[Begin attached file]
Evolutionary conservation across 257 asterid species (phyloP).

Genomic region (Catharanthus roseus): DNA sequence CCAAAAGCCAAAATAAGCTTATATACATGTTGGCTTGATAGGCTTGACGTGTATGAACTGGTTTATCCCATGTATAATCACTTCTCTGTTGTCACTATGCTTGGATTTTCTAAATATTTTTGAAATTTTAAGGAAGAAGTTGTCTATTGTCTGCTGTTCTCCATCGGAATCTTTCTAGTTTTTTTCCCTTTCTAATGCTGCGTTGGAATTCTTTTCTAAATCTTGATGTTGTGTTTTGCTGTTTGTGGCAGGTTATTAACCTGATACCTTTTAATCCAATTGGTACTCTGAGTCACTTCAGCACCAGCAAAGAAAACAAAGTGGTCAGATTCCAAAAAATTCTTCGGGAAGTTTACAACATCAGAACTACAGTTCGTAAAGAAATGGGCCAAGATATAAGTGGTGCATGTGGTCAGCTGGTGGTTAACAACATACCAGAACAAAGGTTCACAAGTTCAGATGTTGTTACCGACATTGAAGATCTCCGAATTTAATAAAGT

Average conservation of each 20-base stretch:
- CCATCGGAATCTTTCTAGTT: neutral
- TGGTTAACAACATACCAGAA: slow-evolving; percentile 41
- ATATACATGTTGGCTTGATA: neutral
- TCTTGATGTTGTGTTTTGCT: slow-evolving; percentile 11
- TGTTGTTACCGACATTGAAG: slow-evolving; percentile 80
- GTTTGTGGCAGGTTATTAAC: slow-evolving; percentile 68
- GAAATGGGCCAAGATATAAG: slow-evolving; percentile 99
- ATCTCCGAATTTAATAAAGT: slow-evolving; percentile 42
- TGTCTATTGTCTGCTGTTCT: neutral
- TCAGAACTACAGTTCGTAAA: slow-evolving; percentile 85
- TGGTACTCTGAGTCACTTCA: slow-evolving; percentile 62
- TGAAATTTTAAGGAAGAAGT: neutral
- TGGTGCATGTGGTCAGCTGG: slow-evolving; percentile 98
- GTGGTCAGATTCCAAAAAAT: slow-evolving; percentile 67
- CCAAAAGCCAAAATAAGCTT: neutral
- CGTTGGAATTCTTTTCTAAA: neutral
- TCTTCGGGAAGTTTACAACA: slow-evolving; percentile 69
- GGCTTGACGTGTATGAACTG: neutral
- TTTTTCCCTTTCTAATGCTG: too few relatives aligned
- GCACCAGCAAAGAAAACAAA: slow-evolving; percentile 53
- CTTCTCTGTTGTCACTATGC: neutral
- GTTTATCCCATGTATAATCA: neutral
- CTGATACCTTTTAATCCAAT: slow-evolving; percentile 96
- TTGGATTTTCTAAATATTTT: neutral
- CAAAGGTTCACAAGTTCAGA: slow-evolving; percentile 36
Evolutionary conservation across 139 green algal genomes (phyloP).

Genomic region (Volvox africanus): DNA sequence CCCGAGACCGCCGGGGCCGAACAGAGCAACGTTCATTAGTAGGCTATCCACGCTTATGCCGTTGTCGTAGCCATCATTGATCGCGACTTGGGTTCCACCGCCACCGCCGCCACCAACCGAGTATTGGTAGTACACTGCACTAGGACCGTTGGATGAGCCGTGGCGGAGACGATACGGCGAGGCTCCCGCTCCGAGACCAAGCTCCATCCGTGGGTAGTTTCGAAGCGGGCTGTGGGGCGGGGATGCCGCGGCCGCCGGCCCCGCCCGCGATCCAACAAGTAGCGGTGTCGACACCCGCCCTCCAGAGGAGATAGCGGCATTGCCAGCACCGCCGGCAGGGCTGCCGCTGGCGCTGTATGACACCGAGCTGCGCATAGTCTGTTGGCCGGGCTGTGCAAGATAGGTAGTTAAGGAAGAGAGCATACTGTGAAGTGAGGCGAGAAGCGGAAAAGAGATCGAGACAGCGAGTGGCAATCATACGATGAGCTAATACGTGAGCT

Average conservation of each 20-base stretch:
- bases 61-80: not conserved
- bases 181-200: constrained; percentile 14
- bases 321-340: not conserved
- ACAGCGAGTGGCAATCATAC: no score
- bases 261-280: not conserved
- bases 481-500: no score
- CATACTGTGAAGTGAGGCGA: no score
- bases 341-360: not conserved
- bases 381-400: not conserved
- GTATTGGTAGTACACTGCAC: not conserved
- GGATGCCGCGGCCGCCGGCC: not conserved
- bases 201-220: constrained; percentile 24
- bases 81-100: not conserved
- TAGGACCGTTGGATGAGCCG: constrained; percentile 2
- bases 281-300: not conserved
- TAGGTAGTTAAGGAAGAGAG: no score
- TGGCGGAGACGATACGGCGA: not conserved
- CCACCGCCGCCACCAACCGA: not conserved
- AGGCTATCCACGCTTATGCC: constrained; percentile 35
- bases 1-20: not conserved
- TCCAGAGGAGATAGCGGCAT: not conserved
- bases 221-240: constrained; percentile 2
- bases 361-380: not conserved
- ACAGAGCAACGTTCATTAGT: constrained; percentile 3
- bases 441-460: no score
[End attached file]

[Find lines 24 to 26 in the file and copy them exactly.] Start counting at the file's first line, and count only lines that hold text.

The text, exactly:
- CTTCTCTGTTGTCACTATGC: neutral
- GTTTATCCCATGTATAATCA: neutral
- CTGATACCTTTTAATCCAAT: slow-evolving; percentile 96